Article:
One of the BugLady’s favorite butterflies (and butterfly names) is this beauty, the Red-spotted Purple (RSP) (Limenitis arthemis astyanax) (artemis is the Greek goddess of the hunt and of the wild). RSPs belong to the Brush-foot family (Nymphalidae), which is a large family with over 3,000 species worldwide and 150+ in North America. Unless you are at one of the Poles, you have a chance to see a Brush-foot. Brush-foots are medium-sized butterflies; the RSP is about 2 ½” to 3,” and females are larger than males. Many Brush-foots are orange-ish butterflies with big knobs at the ends of their antennae. Their two front legs are bristly (hence the “brush-foot”) and are so much smaller than the other four that they’re no longer usable for walking (which gives rise to the nickname “four-footed” butterflies). Brush-foots fly with quick wing-strokes, and they also “flap-glide” with their wings held flat.
Red-spotted Purple Butterflies
Red-spotted Purples are found in semi-sunny situations like stream and forest edges, woodland paths, and forest openings. In those habitats, adult RSPs feed on sap, rotting fruit, animal dung, and carrion, but they rarely visit flowers. They are seen from around the start of June through the middle of August. Males are very territorial, and they sit sentinel on vegetation, awaiting the appearance of females.
Lepidopterists have decided that this purplish-black, iridescent butterfly with red-orange spots on its underwings is the same species as the previously-separate-and-quite-different-looking White Admiral butterfly. White Admirals are dark and share the red-orange spots, but they have a striking white stripe running diagonally through their wings. White Admirals occur across the northern tier of states and southern Canada. RSPs occur throughout Wisconsin and east to the Atlantic, south of the Great Lakes. From central Minnesota through Wisconsin and east through New York, the two meet and hybridize, producing offspring with all manner of patterns and colors, and the whole group is sometimes called Red-spotted Admirals. In southern states, the RSP’s color makes it a mimic of the distasteful/toxic Pipevine Swallowtail, but that camouflage is useless in the north, where the Pipevine Swallowtail does not occur. There are four subspecies in all (both the Admiral and the Purple have a western form). In Wisconsin, Limenitis arthemis astyanax is the familiar RSP, and Limenitis arthemis arthemis is the (American) White Admiral.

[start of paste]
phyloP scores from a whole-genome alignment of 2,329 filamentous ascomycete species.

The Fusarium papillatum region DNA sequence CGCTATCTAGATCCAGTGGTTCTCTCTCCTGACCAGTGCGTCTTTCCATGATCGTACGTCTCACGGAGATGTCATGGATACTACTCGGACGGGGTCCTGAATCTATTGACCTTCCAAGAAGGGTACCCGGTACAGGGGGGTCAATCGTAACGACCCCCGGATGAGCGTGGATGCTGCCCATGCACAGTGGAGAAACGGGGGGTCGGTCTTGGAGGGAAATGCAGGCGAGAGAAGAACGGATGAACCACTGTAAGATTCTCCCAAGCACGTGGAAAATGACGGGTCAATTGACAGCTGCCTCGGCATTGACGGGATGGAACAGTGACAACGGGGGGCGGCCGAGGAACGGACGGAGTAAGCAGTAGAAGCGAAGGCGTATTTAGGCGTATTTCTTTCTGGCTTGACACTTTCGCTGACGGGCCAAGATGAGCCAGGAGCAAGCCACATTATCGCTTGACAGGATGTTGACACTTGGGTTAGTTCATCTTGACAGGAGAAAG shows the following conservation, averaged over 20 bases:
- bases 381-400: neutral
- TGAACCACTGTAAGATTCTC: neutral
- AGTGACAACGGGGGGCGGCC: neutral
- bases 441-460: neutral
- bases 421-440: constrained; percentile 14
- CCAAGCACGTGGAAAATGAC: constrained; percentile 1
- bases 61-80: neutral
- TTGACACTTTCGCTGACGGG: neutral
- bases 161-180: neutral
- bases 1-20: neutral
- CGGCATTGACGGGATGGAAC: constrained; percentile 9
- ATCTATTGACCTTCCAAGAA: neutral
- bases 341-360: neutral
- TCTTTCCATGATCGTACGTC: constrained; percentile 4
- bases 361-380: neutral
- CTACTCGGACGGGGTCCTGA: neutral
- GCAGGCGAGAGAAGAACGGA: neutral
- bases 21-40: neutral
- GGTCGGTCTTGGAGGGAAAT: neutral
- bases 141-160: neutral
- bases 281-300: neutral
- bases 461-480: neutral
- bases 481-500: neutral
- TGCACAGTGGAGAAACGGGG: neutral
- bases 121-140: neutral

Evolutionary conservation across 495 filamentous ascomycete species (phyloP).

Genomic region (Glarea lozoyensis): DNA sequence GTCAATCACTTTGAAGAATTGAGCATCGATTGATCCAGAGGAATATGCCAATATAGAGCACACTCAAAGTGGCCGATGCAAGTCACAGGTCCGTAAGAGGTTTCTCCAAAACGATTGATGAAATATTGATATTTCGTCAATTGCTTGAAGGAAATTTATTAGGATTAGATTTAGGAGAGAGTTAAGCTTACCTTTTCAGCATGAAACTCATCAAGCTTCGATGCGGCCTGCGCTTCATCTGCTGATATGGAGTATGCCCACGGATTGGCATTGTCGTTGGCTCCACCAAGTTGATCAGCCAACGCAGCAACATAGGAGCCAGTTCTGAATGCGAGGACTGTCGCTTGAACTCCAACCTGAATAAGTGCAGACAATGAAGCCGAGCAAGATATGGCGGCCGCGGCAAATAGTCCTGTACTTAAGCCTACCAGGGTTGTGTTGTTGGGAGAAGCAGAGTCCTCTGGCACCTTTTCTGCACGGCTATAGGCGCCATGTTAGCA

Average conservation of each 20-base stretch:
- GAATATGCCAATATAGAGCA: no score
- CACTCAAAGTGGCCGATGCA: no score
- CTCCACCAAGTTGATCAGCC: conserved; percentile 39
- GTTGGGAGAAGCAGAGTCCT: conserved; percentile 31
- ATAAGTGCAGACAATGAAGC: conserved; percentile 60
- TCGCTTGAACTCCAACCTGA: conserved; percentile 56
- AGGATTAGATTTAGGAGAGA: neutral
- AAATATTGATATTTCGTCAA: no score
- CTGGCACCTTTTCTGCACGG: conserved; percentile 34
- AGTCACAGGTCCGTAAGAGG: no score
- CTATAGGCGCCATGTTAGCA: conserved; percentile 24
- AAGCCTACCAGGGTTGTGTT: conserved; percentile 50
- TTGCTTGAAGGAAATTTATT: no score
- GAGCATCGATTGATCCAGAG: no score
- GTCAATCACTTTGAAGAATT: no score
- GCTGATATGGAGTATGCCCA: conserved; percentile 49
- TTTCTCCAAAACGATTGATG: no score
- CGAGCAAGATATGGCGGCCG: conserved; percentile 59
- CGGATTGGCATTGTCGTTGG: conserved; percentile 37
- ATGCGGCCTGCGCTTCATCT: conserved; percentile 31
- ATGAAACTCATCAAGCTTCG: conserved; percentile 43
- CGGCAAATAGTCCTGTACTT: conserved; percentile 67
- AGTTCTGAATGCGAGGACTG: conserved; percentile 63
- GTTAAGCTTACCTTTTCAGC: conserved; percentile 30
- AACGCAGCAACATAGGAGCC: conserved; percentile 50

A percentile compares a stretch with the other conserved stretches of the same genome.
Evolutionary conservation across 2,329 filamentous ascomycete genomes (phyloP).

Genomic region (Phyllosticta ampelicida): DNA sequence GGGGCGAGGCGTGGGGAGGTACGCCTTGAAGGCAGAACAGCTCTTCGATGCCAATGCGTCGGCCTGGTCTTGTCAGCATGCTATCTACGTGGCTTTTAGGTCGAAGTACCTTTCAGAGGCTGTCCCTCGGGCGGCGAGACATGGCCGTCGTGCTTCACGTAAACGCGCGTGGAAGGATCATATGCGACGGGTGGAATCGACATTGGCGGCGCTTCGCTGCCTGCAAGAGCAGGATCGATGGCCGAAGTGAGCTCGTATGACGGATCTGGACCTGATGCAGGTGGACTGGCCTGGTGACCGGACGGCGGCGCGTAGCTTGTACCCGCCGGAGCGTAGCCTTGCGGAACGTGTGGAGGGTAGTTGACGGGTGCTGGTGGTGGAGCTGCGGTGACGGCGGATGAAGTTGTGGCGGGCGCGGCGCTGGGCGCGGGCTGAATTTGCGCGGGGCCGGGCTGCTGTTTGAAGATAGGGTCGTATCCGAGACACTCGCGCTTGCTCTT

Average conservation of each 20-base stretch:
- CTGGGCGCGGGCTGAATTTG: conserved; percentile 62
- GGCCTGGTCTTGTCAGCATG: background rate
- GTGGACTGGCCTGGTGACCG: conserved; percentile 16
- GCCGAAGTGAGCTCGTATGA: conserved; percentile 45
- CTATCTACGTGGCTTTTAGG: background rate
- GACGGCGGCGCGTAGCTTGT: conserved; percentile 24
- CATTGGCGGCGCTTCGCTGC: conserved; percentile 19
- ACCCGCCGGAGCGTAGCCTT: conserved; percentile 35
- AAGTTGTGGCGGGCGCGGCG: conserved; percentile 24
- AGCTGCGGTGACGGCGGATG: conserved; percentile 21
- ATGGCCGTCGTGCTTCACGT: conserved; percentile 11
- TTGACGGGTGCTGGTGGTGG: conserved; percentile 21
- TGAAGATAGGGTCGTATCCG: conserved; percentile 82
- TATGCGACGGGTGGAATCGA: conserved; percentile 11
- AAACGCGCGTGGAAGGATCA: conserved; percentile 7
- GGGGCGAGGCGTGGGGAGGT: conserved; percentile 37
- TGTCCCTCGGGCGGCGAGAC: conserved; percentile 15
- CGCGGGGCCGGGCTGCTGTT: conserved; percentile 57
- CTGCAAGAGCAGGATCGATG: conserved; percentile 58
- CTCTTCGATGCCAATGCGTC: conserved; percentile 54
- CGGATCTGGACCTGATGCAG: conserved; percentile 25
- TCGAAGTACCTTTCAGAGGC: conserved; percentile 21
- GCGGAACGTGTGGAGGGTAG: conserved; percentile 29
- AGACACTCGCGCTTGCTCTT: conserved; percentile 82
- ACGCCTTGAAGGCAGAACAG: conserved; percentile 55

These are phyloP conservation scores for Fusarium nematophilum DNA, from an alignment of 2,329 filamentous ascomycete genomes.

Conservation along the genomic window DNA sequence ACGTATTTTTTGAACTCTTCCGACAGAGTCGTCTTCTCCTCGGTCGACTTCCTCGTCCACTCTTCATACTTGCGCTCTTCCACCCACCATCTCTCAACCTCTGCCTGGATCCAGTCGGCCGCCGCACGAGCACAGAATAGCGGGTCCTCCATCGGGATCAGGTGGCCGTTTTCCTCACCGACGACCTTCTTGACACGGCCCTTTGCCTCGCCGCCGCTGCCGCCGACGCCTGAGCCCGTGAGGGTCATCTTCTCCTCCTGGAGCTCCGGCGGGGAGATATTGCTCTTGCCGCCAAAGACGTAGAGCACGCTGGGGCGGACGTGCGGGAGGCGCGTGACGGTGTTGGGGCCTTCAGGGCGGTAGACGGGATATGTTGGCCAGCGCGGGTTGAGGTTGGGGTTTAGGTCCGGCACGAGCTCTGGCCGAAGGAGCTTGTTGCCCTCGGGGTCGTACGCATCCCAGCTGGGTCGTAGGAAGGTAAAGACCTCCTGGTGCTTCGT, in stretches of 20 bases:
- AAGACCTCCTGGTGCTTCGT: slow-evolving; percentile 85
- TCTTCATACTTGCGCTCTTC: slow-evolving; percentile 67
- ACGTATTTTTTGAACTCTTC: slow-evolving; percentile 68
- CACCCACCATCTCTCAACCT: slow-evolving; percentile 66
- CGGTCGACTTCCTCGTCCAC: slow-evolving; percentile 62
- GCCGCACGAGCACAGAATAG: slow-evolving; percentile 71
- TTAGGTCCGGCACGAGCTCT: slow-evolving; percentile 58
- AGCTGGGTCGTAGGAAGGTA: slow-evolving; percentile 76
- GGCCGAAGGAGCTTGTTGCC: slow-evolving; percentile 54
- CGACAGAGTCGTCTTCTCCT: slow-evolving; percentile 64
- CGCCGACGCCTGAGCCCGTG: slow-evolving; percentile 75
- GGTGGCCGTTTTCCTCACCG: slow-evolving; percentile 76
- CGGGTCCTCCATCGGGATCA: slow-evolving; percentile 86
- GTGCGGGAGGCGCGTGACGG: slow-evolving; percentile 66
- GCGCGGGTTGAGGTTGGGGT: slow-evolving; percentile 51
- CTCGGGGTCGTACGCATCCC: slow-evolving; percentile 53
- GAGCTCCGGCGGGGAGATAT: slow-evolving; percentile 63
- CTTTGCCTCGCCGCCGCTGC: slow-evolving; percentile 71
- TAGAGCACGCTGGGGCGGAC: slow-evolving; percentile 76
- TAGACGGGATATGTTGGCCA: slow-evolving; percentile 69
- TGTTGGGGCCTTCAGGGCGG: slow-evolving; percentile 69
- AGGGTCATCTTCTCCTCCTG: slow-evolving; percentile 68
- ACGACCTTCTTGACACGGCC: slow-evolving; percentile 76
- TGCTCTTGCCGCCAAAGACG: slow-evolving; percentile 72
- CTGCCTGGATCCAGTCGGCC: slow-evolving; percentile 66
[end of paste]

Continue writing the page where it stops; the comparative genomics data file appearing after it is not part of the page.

Eggs are laid, one at a time, on the twigs of a variety of “host trees” like willow, poplar, cherry, shadbush, birch and hop hornbeam, and the resulting caterpillars are usually spiny bird-poop mimics that graze on the leaves. There are two broods a year. Most of the caterpillars that hatch in early summer will metamorphose into butterflies in mid/late summer (some will snooze longer). Eggs from the second brood spend their winter in a chrysalis. Like their larvae, Brush-foot chrysalises are often thorny-looking. According to The Audubon Society Field Guide to North American Insects and Spiders by Lorus and Marjory Milne, the chrysalis hangs upside-down, stuck to plants (and walls) by a pad of silk. The BugLady isn’t actually sure who the empty chrysalis belonged to, but it is prickly and hangs upside-down, stuck to a surface by a pad.